Former Pakistan cricketer Shoaib Akhtar believes that, unlike the previous T20 World Cup, it would be difficult for the Men in Green to beat India in the upcoming T20 World Cup that is scheduled to take place in Australia in October. Pakistan and India locked horns in their respective campaign openers where the former thrashed the latter to an awful defeat.
Pakistan’s 10-wicket win over India in the T20 World Cup 2021 was historic because they had never defeated the men in blue at a 20-over global event, and that win marked a first. The two teams are yet again in the same group and will square off against each other on October 23, Sunday, at the Melbourne Cricket Ground.
“India will come up with proper planning this time around. It will not be easy for Pakistan to beat India in T20 WC this time,” Akhtar was quoted as saying by Cricket Pakistan. Akhtar, who holds the world record for the fastest ball in the history of the sport, feels that the Indian side will be geared up and prepared to face their arch-rivals Pakistan, thereby learning from their previous defeat.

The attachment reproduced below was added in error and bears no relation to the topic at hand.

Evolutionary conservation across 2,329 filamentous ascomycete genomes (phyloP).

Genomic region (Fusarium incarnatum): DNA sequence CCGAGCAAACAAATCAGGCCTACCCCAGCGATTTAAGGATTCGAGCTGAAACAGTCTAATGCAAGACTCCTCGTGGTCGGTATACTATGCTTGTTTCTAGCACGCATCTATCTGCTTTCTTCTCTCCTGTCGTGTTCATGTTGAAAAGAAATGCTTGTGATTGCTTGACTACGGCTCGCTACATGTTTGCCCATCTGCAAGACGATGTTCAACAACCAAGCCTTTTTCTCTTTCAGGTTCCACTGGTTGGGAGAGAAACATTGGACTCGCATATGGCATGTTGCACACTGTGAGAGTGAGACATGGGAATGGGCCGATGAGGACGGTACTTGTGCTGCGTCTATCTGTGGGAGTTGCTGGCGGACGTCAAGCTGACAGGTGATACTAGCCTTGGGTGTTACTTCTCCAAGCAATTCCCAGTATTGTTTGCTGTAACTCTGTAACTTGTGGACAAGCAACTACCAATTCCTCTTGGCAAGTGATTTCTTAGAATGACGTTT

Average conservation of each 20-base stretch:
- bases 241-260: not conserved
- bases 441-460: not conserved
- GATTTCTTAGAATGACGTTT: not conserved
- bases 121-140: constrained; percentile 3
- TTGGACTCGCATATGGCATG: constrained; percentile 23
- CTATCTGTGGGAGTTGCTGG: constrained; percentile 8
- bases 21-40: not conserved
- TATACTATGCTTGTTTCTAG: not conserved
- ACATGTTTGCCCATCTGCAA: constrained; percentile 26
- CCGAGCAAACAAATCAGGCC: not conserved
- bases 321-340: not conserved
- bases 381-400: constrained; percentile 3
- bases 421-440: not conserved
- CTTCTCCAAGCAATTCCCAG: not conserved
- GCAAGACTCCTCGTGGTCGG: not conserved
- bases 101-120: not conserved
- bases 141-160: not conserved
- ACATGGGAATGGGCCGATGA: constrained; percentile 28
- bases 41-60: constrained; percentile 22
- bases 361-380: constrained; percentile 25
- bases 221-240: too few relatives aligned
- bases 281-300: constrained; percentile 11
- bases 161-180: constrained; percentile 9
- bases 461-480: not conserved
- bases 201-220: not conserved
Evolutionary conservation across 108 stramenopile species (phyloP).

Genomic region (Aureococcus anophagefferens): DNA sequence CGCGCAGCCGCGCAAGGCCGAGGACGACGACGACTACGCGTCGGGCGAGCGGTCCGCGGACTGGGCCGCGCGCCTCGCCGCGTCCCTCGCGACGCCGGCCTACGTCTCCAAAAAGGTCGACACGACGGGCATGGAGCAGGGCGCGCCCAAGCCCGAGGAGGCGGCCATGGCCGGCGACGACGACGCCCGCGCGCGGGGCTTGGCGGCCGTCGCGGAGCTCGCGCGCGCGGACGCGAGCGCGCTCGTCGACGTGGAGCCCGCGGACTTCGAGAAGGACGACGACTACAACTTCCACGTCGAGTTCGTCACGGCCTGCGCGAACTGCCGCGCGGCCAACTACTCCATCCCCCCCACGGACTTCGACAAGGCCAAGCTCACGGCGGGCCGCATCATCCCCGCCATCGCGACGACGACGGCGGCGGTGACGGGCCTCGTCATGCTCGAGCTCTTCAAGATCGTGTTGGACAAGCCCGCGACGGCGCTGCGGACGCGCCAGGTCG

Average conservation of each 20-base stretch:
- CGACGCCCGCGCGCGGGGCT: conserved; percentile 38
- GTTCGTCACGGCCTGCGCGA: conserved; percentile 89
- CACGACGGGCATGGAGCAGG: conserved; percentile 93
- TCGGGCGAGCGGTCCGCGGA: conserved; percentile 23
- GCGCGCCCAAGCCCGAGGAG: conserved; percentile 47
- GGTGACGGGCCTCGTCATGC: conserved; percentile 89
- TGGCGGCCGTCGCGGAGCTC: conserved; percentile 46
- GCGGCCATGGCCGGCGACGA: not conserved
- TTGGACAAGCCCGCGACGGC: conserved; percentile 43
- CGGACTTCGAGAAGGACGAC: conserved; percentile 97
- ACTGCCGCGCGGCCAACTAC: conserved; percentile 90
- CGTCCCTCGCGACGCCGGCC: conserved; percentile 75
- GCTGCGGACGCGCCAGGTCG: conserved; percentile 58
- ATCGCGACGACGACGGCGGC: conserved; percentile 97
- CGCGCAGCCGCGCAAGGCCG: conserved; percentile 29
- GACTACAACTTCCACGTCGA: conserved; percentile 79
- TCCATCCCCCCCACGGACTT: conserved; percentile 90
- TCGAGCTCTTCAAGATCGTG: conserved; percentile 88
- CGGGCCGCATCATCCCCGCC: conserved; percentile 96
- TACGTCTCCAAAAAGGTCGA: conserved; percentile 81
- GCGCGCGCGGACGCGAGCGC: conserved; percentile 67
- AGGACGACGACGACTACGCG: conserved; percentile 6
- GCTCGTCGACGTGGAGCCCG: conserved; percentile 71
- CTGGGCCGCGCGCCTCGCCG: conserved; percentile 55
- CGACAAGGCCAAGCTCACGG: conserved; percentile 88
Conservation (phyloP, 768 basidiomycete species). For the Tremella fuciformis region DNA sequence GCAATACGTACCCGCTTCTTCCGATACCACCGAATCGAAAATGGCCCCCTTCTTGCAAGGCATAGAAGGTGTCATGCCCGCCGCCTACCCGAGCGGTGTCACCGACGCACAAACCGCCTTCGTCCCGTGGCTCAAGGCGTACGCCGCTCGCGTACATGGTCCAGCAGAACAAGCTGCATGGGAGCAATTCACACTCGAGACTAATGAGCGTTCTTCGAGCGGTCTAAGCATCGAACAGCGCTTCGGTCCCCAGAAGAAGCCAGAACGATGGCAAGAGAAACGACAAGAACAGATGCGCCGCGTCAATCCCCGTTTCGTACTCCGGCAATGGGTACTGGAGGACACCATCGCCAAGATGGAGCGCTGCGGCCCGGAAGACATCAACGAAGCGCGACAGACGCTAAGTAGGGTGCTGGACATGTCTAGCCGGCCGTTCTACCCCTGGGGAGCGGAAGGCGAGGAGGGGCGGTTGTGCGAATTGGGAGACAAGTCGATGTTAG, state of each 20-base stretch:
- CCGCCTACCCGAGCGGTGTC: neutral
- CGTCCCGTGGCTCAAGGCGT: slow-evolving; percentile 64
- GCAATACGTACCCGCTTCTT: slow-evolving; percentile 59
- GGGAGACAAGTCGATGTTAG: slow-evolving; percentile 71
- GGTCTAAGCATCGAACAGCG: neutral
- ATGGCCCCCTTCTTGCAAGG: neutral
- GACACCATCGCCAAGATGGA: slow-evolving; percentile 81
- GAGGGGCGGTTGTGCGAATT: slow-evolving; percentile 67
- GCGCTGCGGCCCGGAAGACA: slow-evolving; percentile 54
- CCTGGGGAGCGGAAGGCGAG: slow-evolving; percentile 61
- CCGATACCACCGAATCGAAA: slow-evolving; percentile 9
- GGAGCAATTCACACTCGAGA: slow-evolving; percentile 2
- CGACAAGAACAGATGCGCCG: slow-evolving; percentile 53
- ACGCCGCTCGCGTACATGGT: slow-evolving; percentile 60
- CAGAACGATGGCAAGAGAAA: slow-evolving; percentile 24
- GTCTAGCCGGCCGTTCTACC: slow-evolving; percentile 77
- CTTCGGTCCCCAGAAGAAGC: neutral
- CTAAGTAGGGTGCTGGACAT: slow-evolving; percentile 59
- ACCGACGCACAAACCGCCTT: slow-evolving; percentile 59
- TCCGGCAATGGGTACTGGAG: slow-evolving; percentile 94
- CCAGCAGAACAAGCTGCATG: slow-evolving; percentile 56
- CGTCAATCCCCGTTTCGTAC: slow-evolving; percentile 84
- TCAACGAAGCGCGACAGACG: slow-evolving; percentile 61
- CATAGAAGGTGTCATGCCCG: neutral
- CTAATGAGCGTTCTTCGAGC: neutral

He also advised Pakistan to bowl second since the Melbourne pitch will be more favourable to their fast bowlers. “Predicting match results now is quite difficult but Pakistan should bowl second as [the] pitch in Melbourne offers bounce to fast bowlers,” he said.
Around 150,000 fans will watch the match in Melbourne: Akhtar
The India-Pakistan rivalry is watched by every cricket fan in the world and is also eagerly anticipated by the fans of the two nations, apart from others. Some of the finest cricketing contests have been witnessed when the two neighbouring countries have clashed before, and Akhtar feels that the MCG would be filled with lakhs of audience.
“I believe the crowd will be bigger this time. Around 150,000 fans will watch the match line in Melbourne. Out of which, 70,000 will be Indian supporters,” he said. Pakistan’s next stint in the international arena will be their two-match Test series against hosts Sri Lanka which is scheduled to begin on July 16.